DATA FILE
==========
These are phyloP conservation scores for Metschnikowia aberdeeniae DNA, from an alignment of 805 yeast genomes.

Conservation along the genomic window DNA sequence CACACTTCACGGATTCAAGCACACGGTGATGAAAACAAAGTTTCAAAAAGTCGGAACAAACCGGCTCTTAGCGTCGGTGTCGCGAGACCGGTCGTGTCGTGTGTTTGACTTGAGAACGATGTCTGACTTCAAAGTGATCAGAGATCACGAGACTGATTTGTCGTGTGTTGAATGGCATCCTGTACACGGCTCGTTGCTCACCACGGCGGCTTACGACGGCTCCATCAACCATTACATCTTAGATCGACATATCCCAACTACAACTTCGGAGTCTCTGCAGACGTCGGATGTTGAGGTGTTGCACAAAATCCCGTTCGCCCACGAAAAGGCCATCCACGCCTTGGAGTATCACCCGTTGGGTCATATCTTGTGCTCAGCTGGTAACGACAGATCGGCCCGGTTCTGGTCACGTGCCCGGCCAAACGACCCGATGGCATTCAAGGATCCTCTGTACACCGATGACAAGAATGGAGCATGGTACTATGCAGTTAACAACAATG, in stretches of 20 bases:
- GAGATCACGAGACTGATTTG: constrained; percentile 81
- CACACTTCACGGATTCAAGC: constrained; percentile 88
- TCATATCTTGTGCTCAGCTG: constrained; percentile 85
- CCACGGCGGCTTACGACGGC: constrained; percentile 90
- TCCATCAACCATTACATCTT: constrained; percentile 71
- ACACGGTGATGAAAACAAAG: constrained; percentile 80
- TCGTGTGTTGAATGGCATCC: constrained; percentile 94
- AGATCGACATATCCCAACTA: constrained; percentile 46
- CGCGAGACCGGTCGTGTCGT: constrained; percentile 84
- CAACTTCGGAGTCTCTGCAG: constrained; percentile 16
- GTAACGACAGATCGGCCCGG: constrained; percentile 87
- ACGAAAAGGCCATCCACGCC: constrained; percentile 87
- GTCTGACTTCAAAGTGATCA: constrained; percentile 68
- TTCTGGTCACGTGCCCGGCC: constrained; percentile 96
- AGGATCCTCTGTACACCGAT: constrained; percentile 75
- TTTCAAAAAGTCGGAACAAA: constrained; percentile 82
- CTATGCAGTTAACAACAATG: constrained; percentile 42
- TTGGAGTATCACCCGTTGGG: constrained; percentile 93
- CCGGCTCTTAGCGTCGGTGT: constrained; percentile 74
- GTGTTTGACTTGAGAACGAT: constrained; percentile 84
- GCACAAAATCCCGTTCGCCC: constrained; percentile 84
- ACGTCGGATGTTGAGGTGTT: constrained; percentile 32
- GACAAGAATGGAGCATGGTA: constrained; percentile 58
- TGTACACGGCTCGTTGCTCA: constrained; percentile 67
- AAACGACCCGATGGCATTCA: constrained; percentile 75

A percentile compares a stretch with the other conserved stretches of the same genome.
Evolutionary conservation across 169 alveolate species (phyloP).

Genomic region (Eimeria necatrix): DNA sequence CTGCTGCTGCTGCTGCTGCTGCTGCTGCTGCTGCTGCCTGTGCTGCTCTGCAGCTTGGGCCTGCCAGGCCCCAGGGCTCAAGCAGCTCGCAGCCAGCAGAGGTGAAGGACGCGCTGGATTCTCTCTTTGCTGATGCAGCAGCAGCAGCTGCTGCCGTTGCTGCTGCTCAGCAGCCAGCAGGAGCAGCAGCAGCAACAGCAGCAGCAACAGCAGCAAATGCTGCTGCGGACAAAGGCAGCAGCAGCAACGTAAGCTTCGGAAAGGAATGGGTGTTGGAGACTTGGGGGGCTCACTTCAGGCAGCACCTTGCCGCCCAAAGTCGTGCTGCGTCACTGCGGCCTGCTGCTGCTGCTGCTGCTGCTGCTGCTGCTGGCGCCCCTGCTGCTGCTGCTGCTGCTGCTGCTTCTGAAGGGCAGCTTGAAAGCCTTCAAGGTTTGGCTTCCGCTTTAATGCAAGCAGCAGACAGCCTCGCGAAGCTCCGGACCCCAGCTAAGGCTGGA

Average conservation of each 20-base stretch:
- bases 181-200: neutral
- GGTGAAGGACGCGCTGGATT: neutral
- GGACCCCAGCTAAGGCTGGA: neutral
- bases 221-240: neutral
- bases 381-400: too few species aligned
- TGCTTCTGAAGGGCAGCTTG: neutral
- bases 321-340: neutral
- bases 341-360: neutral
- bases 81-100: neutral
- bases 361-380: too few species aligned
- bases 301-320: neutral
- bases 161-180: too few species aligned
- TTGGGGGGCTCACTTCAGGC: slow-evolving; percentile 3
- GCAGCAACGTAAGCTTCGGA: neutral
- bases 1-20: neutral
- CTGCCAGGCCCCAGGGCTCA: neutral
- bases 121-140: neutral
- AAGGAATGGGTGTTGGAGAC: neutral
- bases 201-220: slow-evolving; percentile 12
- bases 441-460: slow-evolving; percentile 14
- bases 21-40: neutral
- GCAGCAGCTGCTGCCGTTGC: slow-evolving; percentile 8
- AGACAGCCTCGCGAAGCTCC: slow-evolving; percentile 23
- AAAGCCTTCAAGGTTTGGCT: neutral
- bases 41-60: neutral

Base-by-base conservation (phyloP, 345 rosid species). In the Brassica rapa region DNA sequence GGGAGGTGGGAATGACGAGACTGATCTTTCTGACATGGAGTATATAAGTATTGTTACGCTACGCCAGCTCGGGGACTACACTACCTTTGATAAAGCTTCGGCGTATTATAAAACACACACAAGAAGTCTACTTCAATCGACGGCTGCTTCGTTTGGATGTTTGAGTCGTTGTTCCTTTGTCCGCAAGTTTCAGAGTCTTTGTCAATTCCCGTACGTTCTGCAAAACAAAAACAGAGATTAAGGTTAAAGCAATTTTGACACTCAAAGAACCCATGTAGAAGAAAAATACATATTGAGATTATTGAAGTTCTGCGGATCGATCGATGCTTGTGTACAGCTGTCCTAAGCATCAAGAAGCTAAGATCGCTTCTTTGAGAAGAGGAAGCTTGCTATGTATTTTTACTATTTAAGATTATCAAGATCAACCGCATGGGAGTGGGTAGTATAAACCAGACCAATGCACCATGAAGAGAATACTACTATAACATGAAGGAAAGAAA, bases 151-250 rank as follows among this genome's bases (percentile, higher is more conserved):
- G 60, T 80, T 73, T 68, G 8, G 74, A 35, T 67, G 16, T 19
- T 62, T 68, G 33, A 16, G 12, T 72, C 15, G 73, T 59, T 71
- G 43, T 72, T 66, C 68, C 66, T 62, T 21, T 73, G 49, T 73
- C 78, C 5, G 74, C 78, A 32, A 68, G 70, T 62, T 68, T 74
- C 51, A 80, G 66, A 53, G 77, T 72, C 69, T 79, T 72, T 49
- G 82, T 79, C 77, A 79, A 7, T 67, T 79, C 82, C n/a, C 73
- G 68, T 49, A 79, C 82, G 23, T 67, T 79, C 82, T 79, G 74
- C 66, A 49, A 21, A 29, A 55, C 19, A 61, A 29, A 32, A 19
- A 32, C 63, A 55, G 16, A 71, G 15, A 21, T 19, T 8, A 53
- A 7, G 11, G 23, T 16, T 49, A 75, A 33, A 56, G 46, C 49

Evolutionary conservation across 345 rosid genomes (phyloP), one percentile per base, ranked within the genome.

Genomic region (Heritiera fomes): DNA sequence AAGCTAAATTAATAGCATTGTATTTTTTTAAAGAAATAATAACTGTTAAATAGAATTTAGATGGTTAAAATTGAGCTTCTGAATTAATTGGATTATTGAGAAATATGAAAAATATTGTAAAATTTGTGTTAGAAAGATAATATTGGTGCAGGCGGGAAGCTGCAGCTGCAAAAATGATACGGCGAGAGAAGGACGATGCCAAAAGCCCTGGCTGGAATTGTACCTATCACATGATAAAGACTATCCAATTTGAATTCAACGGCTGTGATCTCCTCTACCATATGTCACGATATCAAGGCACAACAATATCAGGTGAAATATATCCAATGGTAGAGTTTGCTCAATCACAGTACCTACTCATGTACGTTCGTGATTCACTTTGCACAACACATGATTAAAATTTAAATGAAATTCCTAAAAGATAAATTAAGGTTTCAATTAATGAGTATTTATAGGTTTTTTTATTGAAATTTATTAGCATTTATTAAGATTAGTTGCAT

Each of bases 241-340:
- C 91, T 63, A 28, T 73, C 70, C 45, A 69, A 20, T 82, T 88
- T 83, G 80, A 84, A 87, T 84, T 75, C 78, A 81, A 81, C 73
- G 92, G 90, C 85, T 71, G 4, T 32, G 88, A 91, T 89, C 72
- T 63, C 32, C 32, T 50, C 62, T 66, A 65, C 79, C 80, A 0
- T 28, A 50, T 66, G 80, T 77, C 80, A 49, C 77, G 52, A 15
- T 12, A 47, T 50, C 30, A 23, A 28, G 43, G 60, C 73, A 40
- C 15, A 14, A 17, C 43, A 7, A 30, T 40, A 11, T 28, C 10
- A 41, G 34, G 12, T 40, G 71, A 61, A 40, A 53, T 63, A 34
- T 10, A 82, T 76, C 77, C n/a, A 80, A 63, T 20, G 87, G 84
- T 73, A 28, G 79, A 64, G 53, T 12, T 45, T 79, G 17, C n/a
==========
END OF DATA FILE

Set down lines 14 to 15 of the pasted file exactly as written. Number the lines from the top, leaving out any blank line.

- ACGAAAAGGCCATCCACGCC: constrained; percentile 87
- GTCTGACTTCAAAGTGATCA: constrained; percentile 68